Lulka D, 2012, "The lawn; or on becoming a killer" Environment and Planning D: Society and Space 30(2) 207 – 225
Download citation data in RIS format
The lawn; or on becoming a killer
Received 8 September 2010; in revised form 12 April 2011
Abstract. Immanence has resurfaced as a topic of theoretical interest, as it is perceived to bear upon many current developments in society and nature. In this paper, I delve further into this concept by examining my personal relations with a lawn. In this telling, lawns are typified by immanence, whether that refers to the growth of vegetation, the prospering of animal life within, or the emerging human capacity to control nonhuman immanences. In particular, I examine my role in the death of a lizard and scrutinize the guidance that immanence, as a concept, provides in ethical dilemmas. Uncertainty about the lizard body and what it can do plays a central role in this consideration. Although immanence can provide only equivocal answers, it retains significance not simply because it designates an essential attribute but also because its material manifestations have a duration that places humans in a disposition of suspended animation.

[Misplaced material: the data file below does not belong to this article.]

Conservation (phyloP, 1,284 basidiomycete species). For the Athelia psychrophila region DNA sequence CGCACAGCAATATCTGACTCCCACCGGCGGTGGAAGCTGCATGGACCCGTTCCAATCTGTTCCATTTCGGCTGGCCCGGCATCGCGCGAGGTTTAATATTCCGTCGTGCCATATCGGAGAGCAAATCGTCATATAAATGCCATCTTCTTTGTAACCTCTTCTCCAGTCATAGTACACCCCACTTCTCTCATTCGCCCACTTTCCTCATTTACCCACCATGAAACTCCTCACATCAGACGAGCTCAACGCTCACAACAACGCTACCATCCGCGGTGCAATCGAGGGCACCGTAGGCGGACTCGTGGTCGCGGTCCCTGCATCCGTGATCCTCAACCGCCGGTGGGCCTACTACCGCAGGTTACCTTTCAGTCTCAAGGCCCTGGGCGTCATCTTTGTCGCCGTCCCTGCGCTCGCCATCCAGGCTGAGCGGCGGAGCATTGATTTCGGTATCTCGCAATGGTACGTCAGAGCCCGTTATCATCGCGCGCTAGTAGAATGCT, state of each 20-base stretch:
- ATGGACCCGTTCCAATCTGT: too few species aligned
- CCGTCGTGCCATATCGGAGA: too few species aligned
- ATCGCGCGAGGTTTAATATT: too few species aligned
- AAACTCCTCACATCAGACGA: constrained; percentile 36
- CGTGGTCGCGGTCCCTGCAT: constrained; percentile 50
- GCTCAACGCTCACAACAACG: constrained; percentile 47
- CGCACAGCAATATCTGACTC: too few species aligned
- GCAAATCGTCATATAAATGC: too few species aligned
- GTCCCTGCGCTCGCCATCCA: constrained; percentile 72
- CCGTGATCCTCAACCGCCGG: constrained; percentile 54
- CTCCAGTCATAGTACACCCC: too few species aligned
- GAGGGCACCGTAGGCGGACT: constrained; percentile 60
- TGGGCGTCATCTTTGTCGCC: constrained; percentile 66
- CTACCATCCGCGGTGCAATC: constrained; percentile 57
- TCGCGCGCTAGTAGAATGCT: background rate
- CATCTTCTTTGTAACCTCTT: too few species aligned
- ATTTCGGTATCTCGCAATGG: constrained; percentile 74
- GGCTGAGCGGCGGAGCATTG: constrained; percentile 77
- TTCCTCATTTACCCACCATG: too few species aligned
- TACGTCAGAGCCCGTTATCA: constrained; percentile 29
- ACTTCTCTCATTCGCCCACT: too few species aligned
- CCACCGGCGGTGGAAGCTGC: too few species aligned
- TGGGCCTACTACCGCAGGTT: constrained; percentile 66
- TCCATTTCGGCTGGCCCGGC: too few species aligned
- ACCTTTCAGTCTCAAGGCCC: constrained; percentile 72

Keywords: immanence, lawn, animal, lizard, duration, Bergson, Spinoza
Full-text PDF size: 179 Kb
References 63 references, 30 with DOI links ()
Your computer (IP address: 184.108.40.206) has not been recognised as being on a network authorised to view the full text or references of this article. If you are a member of a university library that has a subscription to the journal, please contact your serials librarian (subscriptions information).